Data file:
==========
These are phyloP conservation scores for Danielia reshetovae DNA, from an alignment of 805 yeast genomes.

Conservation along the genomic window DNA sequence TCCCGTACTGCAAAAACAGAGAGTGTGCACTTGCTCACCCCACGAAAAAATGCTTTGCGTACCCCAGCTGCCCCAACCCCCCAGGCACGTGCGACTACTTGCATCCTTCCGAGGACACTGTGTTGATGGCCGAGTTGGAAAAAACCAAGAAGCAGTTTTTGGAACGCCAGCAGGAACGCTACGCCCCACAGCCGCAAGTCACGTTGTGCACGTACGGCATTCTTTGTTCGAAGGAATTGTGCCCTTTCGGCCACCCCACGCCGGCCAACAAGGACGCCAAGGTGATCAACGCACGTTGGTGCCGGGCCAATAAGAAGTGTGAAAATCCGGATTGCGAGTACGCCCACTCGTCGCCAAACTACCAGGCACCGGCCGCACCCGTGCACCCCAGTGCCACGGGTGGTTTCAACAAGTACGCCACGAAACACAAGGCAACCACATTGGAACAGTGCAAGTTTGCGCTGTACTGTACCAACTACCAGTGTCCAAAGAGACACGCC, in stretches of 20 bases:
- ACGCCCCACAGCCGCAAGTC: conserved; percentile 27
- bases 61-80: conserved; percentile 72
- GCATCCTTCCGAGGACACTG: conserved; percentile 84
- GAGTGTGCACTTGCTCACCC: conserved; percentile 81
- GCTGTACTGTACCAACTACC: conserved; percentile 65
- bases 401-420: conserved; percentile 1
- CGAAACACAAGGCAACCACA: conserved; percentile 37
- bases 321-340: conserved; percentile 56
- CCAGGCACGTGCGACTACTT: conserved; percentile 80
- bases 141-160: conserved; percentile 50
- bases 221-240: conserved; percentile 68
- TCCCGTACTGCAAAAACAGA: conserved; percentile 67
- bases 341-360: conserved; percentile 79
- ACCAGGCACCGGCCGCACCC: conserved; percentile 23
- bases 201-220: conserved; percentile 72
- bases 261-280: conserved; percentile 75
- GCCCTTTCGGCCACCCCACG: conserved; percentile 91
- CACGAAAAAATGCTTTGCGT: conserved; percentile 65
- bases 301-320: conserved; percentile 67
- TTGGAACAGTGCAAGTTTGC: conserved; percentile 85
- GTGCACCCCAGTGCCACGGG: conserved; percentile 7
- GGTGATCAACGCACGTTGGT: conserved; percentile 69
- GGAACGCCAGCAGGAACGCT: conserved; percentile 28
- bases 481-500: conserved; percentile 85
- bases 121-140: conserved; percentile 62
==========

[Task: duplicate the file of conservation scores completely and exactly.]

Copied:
These are phyloP conservation scores for Danielia reshetovae DNA, from an alignment of 805 yeast genomes.

Conservation along the genomic window DNA sequence TCCCGTACTGCAAAAACAGAGAGTGTGCACTTGCTCACCCCACGAAAAAATGCTTTGCGTACCCCAGCTGCCCCAACCCCCCAGGCACGTGCGACTACTTGCATCCTTCCGAGGACACTGTGTTGATGGCCGAGTTGGAAAAAACCAAGAAGCAGTTTTTGGAACGCCAGCAGGAACGCTACGCCCCACAGCCGCAAGTCACGTTGTGCACGTACGGCATTCTTTGTTCGAAGGAATTGTGCCCTTTCGGCCACCCCACGCCGGCCAACAAGGACGCCAAGGTGATCAACGCACGTTGGTGCCGGGCCAATAAGAAGTGTGAAAATCCGGATTGCGAGTACGCCCACTCGTCGCCAAACTACCAGGCACCGGCCGCACCCGTGCACCCCAGTGCCACGGGTGGTTTCAACAAGTACGCCACGAAACACAAGGCAACCACATTGGAACAGTGCAAGTTTGCGCTGTACTGTACCAACTACCAGTGTCCAAAGAGACACGCC, in stretches of 20 bases:
- ACGCCCCACAGCCGCAAGTC: conserved; percentile 27
- bases 61-80: conserved; percentile 72
- GCATCCTTCCGAGGACACTG: conserved; percentile 84
- GAGTGTGCACTTGCTCACCC: conserved; percentile 81
- GCTGTACTGTACCAACTACC: conserved; percentile 65
- bases 401-420: conserved; percentile 1
- CGAAACACAAGGCAACCACA: conserved; percentile 37
- bases 321-340: conserved; percentile 56
- CCAGGCACGTGCGACTACTT: conserved; percentile 80
- bases 141-160: conserved; percentile 50
- bases 221-240: conserved; percentile 68
- TCCCGTACTGCAAAAACAGA: conserved; percentile 67
- bases 341-360: conserved; percentile 79
- ACCAGGCACCGGCCGCACCC: conserved; percentile 23
- bases 201-220: conserved; percentile 72
- bases 261-280: conserved; percentile 75
- GCCCTTTCGGCCACCCCACG: conserved; percentile 91
- CACGAAAAAATGCTTTGCGT: conserved; percentile 65
- bases 301-320: conserved; percentile 67
- TTGGAACAGTGCAAGTTTGC: conserved; percentile 85
- GTGCACCCCAGTGCCACGGG: conserved; percentile 7
- GGTGATCAACGCACGTTGGT: conserved; percentile 69
- GGAACGCCAGCAGGAACGCT: conserved; percentile 28
- bases 481-500: conserved; percentile 85
- bases 121-140: conserved; percentile 62